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Intermediate to Long-Term Outcomes of the STAR Total Ankle Replacement: The Patient Perspective
James A. Nunley, MD1; Adam M. Caputo, MD1; Mark E. Easley, MD1; Chad Cook, PT, PhD2
1 Department of Orthopaedic Surgery, DUMC 2923, Duke University, Durham, NC 27710. E-mail address for J. Nunley: nunle001@mc.duke.edu
2 Department of Physical Therapy, Walsh University, 2020 East Maple Street, North Canton, OH 44720
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Investigation performed at Duke University Medical Center, Durham, North Carolina

Disclosure: One or more of the authors received payments or services, either directly or indirectly (i.e., via his or her institution), from a third party in support of an aspect of this work. In addition, one or more of the authors, or his or her institution, has had a financial relationship, in the thirty-six months prior to submission of this work, with an entity in the biomedical arena that could be perceived to influence or have the potential to influence what is written in this work. No author has had any other relationships, or has engaged in any other activities, that could be perceived to influence or have the potential to influence what is written in this work. The complete Disclosures of Potential Conflicts of Interest submitted by authors are always provided with the online version of the article.

Copyright © 2012 by The Journal of Bone and Joint Surgery, Inc.
J Bone Joint Surg Am, 2012 Jan 04;94(1):43-48. doi: 10.2106/JBJS.J.01613
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The purpose of the present study was to document the patient self-reported improvements in quality of life, function, and overall impairment scores, as well as the improvement in the clinically derived outcome scores, following a Scandinavian Total Ankle Replacement (STAR) arthroplasty performed for the treatment of end-stage ankle arthritis.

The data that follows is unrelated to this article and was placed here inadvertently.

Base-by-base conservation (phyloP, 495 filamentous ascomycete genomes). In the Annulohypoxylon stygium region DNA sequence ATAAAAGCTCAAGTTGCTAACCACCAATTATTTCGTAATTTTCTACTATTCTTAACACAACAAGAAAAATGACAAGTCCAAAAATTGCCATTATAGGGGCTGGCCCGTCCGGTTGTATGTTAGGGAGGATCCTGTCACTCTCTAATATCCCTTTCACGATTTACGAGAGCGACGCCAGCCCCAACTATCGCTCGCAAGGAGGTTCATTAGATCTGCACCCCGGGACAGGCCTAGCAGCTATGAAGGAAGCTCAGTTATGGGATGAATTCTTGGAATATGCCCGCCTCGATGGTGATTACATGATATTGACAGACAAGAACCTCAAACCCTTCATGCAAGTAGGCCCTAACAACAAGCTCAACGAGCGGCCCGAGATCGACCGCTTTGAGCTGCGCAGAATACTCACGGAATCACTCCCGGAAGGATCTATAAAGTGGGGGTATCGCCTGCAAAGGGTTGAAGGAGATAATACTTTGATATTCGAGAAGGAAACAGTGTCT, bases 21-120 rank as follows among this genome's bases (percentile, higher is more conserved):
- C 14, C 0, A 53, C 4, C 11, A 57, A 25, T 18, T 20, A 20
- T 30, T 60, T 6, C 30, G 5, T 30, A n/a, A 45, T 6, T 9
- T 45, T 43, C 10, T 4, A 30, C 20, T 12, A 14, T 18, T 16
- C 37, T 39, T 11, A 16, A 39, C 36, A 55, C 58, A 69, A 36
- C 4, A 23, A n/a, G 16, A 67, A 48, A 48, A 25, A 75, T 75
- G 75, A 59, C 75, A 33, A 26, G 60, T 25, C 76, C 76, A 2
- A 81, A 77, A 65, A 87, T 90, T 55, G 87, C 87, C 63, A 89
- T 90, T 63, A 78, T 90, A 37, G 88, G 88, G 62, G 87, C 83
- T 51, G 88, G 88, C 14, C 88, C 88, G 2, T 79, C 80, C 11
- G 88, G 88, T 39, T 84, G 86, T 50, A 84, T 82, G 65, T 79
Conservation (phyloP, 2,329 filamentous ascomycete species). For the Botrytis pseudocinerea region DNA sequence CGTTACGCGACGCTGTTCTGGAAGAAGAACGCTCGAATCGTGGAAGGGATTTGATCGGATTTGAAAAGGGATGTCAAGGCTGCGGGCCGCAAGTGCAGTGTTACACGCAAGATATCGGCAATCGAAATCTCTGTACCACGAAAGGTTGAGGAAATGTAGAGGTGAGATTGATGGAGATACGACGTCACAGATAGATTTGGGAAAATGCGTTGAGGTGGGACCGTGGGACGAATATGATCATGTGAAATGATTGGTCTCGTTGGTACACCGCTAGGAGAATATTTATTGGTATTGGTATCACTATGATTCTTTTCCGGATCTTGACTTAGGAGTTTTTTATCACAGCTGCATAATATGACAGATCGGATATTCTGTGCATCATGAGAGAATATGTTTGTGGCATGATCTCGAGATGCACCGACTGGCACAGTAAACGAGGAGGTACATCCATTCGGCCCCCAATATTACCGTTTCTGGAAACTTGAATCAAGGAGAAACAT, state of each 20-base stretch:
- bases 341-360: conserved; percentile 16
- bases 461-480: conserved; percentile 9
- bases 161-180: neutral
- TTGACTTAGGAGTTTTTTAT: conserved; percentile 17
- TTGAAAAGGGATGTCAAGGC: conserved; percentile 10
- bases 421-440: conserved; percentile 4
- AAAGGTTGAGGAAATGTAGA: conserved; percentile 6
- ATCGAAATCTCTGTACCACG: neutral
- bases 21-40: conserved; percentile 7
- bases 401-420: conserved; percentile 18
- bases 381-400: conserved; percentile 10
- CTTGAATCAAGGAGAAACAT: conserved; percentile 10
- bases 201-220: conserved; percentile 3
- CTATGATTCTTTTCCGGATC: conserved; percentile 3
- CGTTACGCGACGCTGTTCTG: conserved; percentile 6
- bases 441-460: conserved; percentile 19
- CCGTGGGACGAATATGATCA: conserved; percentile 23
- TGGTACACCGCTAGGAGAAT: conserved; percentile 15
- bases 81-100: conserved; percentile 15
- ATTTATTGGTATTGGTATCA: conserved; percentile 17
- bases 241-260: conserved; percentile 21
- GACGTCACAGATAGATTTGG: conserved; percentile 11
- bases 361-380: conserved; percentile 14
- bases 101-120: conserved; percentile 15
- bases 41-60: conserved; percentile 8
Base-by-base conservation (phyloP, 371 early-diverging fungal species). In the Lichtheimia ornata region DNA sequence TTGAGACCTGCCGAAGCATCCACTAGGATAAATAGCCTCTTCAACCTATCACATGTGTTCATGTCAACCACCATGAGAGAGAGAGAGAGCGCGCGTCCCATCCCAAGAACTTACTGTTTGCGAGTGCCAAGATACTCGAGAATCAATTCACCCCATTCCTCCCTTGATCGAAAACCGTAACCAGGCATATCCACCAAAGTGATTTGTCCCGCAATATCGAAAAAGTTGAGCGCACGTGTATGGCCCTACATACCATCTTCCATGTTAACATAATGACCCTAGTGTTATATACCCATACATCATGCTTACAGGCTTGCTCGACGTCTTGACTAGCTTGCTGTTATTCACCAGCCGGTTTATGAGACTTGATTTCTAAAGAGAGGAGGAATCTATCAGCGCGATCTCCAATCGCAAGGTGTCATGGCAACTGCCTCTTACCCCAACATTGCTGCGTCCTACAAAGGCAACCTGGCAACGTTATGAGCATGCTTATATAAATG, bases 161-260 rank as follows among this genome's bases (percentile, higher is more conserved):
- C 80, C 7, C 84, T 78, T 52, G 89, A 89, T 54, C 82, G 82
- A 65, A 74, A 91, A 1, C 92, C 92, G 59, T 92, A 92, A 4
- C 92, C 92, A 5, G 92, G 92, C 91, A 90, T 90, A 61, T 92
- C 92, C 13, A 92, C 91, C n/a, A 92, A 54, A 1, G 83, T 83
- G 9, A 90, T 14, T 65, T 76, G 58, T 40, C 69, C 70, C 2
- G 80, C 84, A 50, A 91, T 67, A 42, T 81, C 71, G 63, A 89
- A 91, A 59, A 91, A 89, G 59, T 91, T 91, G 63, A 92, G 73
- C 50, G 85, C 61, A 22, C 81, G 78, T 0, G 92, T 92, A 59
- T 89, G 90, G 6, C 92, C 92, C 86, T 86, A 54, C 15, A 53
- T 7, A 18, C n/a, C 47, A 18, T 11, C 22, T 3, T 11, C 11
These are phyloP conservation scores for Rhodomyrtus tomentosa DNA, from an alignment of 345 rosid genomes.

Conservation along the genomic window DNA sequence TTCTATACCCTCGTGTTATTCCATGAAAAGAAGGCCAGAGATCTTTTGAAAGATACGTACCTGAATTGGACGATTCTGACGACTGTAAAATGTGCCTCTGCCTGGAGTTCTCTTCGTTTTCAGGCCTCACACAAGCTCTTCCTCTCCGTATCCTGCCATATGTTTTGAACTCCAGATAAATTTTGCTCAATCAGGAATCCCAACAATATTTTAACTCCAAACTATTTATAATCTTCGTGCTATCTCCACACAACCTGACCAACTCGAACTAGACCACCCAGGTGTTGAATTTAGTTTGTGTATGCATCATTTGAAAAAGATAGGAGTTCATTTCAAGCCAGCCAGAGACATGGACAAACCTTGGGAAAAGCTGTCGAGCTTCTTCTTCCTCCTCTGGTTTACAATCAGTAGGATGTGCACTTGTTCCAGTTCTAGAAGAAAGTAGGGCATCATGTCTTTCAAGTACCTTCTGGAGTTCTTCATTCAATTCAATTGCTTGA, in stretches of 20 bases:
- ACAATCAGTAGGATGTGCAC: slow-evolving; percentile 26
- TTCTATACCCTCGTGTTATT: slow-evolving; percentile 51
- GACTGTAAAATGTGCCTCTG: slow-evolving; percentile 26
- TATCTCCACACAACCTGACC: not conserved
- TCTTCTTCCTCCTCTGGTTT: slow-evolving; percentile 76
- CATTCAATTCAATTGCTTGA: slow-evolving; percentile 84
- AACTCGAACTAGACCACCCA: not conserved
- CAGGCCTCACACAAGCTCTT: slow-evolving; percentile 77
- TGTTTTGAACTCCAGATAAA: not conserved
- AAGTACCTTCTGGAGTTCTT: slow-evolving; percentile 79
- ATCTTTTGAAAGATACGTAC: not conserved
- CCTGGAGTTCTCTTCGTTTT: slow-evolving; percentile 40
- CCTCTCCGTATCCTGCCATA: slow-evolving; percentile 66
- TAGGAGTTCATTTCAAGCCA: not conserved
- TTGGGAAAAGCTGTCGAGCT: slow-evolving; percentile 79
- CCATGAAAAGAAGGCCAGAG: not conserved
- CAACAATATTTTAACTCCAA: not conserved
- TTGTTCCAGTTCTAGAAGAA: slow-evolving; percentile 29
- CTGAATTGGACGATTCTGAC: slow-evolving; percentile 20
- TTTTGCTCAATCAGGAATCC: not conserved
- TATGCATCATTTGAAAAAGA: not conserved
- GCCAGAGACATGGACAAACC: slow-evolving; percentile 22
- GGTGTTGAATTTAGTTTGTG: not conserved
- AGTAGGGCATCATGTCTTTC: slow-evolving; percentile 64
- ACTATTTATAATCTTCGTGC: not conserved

All patients who underwent a Scandinavian Total Ankle Replacement arthroplasty from July 1998 through February 2008 were prospectively followed and retrospectively reviewed. All surgical procedures were performed by a single surgeon. Preoperatively and at subsequent follow-up visits, patients were assessed with (1) a visual analog scale (VAS) score for pain, (2) the Short Form-36 (SF-36) quality-of-life scale, (3) the American Orthopaedic Foot and Ankle Society (AOFAS) hindfoot scale and subscales, (4) the Buechel-Pappas pain and function scores, and (5) the ankle range of motion. Additional measures that were recorded included (1) concomitant surgical procedures during the initial ankle replacement, (2) revision surgery during the follow-up period, and (3) any additional surgical procedures. Revision was defined as failure of either the tibial or the talar metallic component that required removal of a metallic implant for any reason.


Eighty-two consecutive patients were evaluated. The duration of follow-up ranged from twenty-four to 108 months (mean, sixty-one months; median, sixty months). During the follow-up period, three patients died and six patients moved out of the region. The latter six patients were followed by another surgeon group, and their data were included. Eight patients were lost to follow-up after twelve months. There were significant improvements in all outcome categories between the preoperative and postoperative evaluations. The most compelling finding of the present study involved the marked improvement in terms of the self-reported measures of impairments, quality of life, pain, and function.


Total ankle arthroplasty with the Scandinavian Total Ankle Replacement prosthesis was associated with significant improvements in terms of pain, function, and quality of life after intermediate to long-term follow-up.

Level of Evidence: 

Therapeutic Level IV. See Instructions for Authors for a complete description of levels of evidence.

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    These activities have been planned and implemented in accordance with the Essential Areas and policies of the Accreditation Council for Continuing Medical Education (ACCME) through the joint sponsorship of the American Academy of Orthopaedic Surgeons and The Journal of Bone and Joint Surgery, Inc. The American Academy of Orthopaedic Surgeons is accredited by the ACCME to provide continuing medical education for physicians.
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